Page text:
TURTLES SEND A MESSAGE
by Whit Gibbons
March 23, 2008
find out all manner of things by reading T-shirts these days. In Toronto
recently I learned: "There are eight species of turtles in Ontario.
Six are at risk of vanishing forever." Not everything you read on
a T-shirt is funny.
I was attending
the Turtle Stewardship and Management Workshop hosted by the Toronto Zoo.
The heroes of the conference were the 200 dedicated Canadians who gave
talks, attended meetings, or otherwise supported the conference. These
people are dedicated to saving their eight species of turtles. If any
of the species do go extinct, these turtle activists will make sure that
the turtle destroyers are identified and put in the spotlight of public
scrutiny. These are the kind of advocates it takes to get the attention
of the public and government officials in Canada. They are the same kind
of people who promote environmental awareness and protection in the States.
states are a lot warmer than southern Canada and have even more kinds
of turtles. But the problems facing them are the same. Turtles are vanishing
at an alarming rate from Canada, the Southeast, the entire world. Many
people do not want to hear that turtles face the same problems, especially
environmental pollution and habitat destruction, as other wildlife in
today's overpopulated world. Pollution and habitat degradation are sad
by-products of what is billed as economic progress. When such progress
is achieved without regard for North America's wildlife and natural habitatsor
for the people who care about themI am not sure it can properly
be called "progress." An additional threat to turtles is overharvesting.
Southeastern states have become the targets of turtle trappers who move
in and remove literally tons of turtles from the wild to be shipped and
sold to Chinese and other Asian markets.
are required to develop successful conservation programs that protect
turtles or any other type of wildlife. First, ecologists must conduct
the scientific research necessary to document what the basic environmental
requirements of the target organism are and how human activities are affecting
their biology. The Canadian scientists and educators at the Toronto conference
pointed out two of the major problems for their turtles. Foremost on the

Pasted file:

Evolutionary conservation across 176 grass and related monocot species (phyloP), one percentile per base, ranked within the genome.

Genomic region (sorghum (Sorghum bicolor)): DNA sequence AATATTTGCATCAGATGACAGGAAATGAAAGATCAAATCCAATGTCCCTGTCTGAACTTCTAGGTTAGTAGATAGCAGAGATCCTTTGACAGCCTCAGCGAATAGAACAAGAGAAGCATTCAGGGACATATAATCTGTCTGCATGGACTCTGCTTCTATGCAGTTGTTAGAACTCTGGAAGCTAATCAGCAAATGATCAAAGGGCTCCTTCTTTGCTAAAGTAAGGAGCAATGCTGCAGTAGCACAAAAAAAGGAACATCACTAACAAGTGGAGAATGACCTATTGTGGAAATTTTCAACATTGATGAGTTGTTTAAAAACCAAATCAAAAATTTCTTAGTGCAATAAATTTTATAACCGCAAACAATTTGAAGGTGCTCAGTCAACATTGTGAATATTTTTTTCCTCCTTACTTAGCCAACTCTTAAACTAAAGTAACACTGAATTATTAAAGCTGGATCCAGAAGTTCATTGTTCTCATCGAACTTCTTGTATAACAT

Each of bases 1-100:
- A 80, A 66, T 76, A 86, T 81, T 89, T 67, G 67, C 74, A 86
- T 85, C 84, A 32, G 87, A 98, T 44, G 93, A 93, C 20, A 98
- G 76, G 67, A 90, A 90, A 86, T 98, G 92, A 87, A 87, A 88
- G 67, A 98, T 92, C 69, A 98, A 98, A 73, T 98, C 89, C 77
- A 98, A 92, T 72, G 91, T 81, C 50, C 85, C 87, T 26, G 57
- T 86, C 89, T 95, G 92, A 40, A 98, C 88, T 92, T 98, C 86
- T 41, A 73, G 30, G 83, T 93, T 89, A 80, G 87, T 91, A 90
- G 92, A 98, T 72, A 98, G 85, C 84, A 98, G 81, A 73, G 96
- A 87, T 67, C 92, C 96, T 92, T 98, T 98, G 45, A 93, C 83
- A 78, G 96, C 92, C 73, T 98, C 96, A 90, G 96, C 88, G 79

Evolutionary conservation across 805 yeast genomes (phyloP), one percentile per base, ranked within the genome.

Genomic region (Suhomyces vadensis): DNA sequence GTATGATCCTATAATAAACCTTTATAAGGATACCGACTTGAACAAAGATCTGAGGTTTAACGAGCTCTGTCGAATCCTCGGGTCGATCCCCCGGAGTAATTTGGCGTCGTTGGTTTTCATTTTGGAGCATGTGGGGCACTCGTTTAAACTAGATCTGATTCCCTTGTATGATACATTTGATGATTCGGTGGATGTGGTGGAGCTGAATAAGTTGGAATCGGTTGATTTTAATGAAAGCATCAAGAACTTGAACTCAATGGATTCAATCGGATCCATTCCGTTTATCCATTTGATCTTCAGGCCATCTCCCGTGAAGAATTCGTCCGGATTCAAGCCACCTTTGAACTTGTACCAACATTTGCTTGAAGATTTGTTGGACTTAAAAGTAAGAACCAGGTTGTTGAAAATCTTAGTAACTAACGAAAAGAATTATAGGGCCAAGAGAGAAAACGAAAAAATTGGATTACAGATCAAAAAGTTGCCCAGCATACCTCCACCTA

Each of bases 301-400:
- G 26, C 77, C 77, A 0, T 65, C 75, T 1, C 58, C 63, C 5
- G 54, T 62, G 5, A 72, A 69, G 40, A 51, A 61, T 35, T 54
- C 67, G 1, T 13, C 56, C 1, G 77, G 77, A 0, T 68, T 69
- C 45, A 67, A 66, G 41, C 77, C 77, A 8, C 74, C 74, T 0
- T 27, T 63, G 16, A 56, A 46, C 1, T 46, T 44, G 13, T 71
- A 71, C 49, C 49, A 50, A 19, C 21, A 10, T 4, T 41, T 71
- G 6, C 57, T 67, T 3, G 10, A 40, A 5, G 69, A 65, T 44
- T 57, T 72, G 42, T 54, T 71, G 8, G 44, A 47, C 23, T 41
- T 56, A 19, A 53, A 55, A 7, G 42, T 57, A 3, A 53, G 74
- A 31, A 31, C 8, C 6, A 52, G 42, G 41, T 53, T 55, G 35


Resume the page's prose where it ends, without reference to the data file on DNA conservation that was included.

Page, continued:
list was insensitive commercial development of wetland habitat and environmental
pollution resulting from unregulated industries, agriculture, and urbanization.
Road mortalities due to excessive highway construction are also a concern.
The same two issues are commonly cited problems in the United States.
step is for turtle ecologists to educate John and Jane Q. Public about
the problems confronting wildlife species. But the "public"
also includes other ecologists, conservation biologists, and land managersincluding
in the United States those associated with state parks and natural resource
departments, the National Park Service, Fish and Wildlife Service, Forest
Service, and similar agencies that are supposed to be stewards of our
natural resources. Another important audience is elected officials, who
are ostensibly representing the people.
step in a successful conservation program is for policy makers to listen
objectively and act in accordance with what they learn. Scientists, conservation
biologists, and state and federal land managers can be expected to do
that. The response of elected officials is more problematic. Some simply
do not care what the data reveal. They exemplify a saying you might see
on a T-shirt: "My mind is made up. Don't confuse me with the facts."
A wise and educated Jane and John Q. Public would vote such individuals
out of office. And astute politicians would be listening and would understand
that the majority of their constituents want to protect wildlife and natural
resources and are opposed to unregulated degradation of land and water.
T-shirt sported two numbers: 8, for existing species of turtles, and 6,
for those at risk of going extinct. A comparable T-shirt in South Carolina,
Florida, Georgia, or Alabama would have the following numbers: 21, 25,
27, 30 and 13, 17, 19, and 21. That second number should send an urgent
message to policy makers and the people who vote for them. That's too
many kinds of turtles to see vanish before our eyes.
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